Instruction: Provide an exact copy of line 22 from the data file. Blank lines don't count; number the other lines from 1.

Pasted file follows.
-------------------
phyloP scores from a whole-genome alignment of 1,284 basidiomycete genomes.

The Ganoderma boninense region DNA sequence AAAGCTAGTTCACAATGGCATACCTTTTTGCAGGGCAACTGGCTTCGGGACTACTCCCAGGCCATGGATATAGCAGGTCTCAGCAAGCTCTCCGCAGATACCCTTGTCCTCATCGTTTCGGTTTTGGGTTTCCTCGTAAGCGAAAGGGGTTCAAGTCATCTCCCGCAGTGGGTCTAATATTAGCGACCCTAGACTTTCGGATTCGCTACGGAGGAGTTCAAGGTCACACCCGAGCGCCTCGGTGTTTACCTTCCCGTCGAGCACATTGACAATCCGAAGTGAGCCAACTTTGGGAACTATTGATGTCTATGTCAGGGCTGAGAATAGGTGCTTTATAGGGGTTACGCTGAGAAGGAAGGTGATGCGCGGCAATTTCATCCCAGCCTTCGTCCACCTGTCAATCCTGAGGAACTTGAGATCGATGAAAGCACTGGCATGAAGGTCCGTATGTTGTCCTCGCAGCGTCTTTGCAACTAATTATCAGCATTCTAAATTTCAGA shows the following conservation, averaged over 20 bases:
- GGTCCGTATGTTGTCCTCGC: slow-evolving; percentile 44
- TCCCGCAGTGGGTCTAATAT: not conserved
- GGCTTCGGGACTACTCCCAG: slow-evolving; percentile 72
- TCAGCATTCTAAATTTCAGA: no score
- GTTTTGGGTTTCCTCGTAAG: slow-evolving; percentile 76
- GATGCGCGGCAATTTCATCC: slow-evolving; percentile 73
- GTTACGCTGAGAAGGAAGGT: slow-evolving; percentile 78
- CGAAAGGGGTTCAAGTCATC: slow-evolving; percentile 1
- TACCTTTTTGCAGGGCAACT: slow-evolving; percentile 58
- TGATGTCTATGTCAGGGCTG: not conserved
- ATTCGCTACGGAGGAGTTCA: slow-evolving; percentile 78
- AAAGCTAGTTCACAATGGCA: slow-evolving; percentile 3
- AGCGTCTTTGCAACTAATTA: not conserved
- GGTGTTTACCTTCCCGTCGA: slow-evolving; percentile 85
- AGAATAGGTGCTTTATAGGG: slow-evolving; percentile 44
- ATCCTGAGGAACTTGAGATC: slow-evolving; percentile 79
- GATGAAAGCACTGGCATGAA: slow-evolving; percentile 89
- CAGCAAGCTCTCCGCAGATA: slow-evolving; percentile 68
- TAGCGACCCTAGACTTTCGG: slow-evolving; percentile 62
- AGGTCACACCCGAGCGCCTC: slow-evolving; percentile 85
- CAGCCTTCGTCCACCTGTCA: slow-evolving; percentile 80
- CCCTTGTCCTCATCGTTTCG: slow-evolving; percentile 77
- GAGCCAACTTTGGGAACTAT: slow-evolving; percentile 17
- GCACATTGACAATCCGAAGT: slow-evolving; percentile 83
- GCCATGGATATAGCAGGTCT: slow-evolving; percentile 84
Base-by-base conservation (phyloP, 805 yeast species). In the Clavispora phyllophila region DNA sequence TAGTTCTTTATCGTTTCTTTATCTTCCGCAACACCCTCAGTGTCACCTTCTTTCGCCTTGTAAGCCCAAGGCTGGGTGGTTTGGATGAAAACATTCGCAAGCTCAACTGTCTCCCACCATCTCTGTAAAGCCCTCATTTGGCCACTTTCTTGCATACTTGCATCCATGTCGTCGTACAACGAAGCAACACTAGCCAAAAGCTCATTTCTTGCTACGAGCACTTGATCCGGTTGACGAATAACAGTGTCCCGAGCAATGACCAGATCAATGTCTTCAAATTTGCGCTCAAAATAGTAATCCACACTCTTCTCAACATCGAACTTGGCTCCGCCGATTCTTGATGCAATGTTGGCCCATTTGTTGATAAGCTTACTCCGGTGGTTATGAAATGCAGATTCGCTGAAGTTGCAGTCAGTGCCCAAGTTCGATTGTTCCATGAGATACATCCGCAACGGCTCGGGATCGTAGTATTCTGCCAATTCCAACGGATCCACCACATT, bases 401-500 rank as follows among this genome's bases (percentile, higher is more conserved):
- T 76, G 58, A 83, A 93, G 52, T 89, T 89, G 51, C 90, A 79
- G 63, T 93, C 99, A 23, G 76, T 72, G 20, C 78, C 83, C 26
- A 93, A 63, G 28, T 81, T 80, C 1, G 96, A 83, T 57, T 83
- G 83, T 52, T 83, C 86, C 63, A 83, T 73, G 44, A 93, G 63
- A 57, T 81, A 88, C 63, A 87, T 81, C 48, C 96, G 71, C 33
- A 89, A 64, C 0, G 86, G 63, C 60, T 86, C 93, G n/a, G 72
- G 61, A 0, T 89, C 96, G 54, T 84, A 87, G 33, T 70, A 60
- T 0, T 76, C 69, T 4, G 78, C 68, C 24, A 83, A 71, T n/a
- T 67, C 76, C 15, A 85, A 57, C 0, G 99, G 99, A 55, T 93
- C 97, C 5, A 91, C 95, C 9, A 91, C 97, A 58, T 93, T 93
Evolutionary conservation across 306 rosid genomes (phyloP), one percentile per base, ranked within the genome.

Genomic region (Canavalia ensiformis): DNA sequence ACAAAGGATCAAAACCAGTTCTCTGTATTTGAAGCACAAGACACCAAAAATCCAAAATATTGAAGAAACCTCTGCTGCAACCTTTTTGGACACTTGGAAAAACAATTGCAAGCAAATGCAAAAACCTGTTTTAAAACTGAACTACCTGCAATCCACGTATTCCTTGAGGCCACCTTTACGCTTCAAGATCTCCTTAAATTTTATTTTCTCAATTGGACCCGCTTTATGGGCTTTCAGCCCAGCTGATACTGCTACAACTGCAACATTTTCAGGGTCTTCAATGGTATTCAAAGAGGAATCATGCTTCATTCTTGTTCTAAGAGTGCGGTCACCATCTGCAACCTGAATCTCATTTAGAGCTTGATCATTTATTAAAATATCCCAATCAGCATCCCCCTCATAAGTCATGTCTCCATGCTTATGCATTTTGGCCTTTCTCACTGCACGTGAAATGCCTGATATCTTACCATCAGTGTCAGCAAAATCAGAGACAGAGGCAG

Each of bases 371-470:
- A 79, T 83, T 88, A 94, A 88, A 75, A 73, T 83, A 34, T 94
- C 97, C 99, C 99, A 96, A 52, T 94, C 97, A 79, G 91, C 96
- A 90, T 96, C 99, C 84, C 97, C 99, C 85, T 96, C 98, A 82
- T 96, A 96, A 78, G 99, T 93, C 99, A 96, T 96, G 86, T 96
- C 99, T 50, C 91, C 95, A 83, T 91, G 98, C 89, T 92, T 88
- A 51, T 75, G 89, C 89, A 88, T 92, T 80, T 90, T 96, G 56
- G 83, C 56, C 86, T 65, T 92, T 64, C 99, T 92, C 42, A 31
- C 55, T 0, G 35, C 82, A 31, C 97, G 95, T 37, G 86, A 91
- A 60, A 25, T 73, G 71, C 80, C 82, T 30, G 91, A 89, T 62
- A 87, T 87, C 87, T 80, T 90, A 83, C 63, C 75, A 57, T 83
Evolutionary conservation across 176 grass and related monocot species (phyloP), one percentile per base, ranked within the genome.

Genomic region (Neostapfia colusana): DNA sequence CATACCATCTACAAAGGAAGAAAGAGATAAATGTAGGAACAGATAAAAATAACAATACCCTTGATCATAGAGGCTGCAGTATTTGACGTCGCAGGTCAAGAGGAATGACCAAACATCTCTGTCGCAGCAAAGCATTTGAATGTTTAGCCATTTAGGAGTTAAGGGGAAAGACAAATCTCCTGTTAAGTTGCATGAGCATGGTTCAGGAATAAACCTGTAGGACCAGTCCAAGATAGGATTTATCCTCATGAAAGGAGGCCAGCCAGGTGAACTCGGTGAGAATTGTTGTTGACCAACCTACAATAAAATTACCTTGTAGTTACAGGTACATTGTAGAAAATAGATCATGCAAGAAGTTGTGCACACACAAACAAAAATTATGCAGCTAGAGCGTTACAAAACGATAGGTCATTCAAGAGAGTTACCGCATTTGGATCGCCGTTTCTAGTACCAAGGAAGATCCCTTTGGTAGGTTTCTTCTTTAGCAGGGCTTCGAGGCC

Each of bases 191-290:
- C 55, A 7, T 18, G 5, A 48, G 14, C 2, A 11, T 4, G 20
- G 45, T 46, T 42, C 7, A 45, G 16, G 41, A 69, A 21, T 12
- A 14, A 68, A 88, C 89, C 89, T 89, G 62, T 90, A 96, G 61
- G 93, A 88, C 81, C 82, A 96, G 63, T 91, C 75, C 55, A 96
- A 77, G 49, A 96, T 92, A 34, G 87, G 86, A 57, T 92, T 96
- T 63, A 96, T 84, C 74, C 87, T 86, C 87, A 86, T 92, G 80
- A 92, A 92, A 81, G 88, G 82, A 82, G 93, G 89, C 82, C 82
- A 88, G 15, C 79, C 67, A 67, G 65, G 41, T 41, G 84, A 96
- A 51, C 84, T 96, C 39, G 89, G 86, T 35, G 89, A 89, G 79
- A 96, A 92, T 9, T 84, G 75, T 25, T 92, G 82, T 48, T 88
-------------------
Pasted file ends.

- AGGTCACACCCGAGCGCCTC: slow-evolving; percentile 85